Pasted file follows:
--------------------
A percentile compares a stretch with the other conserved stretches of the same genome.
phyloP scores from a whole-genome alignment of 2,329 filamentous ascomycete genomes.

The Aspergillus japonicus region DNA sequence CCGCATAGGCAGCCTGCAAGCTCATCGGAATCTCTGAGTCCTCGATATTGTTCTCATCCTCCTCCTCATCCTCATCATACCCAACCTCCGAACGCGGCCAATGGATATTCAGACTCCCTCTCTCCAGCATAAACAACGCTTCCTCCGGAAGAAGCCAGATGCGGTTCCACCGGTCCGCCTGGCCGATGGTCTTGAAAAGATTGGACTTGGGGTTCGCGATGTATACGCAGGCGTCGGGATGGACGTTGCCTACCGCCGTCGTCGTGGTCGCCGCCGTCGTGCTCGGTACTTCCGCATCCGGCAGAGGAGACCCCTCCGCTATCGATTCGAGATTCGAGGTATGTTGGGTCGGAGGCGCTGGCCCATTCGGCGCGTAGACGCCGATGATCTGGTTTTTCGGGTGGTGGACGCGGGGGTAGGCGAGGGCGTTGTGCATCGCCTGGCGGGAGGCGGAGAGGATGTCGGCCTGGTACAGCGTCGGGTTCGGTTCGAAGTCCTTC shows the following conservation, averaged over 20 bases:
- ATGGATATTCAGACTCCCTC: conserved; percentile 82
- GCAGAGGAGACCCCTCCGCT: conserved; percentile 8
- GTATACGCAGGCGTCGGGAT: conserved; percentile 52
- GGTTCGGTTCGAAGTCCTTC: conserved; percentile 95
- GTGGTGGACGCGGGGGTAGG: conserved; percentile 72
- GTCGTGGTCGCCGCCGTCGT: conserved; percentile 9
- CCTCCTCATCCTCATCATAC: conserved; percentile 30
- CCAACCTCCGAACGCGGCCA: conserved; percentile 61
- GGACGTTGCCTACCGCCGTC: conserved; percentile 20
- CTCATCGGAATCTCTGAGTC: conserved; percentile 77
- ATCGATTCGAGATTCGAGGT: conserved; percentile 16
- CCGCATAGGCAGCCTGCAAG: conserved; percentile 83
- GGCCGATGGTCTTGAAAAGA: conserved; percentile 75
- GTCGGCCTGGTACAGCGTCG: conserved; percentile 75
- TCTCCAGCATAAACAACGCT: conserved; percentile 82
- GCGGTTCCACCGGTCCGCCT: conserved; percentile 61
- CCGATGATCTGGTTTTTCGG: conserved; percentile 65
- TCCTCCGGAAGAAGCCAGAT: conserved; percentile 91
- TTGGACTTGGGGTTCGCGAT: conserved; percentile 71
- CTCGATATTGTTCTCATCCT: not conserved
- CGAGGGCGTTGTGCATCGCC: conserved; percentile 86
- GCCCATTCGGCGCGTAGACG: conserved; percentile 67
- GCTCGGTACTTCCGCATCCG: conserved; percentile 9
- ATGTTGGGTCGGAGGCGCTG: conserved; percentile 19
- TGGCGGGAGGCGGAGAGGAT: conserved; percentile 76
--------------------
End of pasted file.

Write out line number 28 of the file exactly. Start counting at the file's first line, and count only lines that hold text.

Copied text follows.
- TGGCGGGAGGCGGAGAGGAT: conserved; percentile 76